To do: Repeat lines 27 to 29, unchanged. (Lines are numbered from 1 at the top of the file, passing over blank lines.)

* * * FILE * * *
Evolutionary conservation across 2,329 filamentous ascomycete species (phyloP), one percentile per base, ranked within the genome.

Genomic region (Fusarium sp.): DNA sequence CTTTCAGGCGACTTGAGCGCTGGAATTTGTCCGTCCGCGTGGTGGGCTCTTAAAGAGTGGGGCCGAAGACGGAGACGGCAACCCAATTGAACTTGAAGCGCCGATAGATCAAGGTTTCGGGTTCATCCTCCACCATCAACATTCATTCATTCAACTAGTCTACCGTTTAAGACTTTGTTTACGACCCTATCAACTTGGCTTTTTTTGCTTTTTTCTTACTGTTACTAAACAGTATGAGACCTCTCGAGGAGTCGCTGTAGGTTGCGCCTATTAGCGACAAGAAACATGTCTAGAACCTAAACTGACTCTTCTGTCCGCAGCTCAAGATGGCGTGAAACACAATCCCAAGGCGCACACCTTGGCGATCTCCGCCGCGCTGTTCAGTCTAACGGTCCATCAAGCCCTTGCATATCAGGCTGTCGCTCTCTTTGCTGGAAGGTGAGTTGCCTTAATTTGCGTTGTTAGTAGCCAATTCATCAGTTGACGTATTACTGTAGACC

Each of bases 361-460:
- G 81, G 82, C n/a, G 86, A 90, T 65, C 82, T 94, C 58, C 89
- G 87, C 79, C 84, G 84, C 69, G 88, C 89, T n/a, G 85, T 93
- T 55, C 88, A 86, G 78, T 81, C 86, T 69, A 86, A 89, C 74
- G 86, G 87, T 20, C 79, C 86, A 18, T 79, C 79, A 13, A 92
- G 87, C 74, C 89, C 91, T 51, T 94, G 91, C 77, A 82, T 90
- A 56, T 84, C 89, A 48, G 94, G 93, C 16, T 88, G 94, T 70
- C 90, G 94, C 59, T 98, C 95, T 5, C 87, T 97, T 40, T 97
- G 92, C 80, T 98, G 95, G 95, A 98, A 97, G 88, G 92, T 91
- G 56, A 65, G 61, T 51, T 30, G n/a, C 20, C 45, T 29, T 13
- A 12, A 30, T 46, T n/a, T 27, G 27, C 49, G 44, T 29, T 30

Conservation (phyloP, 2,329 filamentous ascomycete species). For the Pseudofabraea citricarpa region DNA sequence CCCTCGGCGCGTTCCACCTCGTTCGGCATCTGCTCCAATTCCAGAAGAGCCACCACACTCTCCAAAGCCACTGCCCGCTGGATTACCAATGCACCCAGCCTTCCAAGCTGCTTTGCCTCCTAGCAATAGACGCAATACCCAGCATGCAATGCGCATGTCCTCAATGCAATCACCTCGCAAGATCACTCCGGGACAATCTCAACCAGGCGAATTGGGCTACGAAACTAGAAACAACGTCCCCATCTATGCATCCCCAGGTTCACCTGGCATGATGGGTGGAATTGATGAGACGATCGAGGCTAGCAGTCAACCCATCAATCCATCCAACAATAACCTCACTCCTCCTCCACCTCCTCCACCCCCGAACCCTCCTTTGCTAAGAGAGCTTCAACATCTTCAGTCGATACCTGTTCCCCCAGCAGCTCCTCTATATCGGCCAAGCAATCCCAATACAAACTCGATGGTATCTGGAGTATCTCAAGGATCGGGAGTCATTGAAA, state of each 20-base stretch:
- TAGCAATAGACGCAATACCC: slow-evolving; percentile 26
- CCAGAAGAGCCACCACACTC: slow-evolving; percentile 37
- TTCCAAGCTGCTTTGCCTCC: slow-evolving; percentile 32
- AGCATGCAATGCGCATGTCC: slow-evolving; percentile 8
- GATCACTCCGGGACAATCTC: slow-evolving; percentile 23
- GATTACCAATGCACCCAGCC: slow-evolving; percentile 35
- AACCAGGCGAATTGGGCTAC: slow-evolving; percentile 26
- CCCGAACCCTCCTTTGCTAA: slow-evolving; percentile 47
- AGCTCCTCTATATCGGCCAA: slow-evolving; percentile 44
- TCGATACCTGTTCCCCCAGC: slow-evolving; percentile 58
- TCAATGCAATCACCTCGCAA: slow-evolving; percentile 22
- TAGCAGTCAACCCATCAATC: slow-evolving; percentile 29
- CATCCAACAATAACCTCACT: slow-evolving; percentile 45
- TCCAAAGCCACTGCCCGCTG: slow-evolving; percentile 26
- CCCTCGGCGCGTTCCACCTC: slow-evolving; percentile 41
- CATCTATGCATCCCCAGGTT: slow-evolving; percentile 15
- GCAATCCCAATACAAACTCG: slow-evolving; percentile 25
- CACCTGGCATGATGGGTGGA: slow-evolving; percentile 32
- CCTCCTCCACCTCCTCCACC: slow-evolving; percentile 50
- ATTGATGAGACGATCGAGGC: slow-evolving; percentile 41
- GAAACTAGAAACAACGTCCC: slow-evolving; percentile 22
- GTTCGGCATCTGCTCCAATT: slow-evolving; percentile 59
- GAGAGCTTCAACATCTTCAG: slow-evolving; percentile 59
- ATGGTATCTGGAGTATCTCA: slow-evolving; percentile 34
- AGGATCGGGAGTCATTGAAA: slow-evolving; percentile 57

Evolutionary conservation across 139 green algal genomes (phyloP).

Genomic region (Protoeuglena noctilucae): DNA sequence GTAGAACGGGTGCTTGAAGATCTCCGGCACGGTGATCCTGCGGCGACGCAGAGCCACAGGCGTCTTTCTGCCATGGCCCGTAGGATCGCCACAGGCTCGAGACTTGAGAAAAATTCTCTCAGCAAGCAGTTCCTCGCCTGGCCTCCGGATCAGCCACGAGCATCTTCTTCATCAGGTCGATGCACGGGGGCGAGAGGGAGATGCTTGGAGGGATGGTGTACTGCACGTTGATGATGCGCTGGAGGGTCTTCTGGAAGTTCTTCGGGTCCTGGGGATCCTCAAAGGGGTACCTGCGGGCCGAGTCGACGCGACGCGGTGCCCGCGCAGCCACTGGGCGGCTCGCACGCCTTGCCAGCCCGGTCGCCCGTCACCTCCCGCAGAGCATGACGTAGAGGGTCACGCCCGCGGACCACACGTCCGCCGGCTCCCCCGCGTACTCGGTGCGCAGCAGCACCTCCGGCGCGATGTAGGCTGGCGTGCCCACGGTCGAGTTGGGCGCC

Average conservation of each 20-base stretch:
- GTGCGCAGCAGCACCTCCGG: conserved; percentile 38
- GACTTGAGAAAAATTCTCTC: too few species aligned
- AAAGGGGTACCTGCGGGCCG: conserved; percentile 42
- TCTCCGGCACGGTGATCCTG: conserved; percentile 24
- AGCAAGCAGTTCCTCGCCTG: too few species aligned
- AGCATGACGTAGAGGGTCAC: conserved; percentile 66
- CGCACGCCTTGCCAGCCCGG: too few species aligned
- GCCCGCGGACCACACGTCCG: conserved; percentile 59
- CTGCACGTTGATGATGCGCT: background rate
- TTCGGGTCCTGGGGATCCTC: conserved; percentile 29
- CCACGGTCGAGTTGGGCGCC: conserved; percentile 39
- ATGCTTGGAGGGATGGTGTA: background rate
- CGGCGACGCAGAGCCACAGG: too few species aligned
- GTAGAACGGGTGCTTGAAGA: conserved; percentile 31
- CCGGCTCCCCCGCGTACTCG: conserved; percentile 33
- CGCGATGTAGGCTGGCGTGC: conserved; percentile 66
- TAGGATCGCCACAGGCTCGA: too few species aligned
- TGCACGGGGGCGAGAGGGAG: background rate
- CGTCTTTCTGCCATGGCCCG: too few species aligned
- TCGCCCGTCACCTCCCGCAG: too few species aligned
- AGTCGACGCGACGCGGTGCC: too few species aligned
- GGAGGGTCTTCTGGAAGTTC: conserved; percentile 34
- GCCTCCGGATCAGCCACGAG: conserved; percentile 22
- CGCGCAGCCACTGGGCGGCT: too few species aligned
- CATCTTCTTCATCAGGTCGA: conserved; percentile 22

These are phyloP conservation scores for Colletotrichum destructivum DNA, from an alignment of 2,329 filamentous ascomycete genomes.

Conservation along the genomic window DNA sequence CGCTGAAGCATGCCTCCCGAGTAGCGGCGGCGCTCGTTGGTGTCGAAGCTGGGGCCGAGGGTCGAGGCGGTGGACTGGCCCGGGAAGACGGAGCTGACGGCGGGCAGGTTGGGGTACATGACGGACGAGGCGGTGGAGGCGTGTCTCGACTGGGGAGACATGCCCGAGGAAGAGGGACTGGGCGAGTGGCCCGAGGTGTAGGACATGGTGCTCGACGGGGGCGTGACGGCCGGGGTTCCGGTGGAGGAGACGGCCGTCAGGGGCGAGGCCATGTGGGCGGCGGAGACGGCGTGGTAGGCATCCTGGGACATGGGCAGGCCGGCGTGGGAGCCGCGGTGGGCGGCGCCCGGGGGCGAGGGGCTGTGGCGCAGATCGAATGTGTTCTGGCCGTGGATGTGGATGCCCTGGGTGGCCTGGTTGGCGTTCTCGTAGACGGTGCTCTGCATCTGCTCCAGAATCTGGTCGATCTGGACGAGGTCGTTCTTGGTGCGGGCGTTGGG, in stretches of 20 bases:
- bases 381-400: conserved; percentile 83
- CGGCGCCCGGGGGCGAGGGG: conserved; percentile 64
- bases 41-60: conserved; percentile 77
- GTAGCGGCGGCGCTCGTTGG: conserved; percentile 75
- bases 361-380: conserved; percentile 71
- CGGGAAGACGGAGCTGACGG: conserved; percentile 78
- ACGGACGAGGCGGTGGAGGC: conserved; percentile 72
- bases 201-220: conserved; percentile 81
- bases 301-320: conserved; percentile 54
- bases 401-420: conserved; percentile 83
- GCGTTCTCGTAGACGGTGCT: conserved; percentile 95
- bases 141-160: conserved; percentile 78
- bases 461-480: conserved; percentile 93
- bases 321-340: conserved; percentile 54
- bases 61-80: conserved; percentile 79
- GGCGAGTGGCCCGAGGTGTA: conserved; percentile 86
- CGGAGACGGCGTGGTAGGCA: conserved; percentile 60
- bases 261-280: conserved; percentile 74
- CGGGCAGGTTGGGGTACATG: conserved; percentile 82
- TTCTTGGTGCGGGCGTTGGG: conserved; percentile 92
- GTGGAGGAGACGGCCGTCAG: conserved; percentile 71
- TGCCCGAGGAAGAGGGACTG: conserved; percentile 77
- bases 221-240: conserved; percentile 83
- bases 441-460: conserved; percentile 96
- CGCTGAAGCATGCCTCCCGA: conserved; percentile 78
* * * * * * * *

- CATCCAACAATAACCTCACT: slow-evolving; percentile 45
- TCCAAAGCCACTGCCCGCTG: slow-evolving; percentile 26
- CCCTCGGCGCGTTCCACCTC: slow-evolving; percentile 41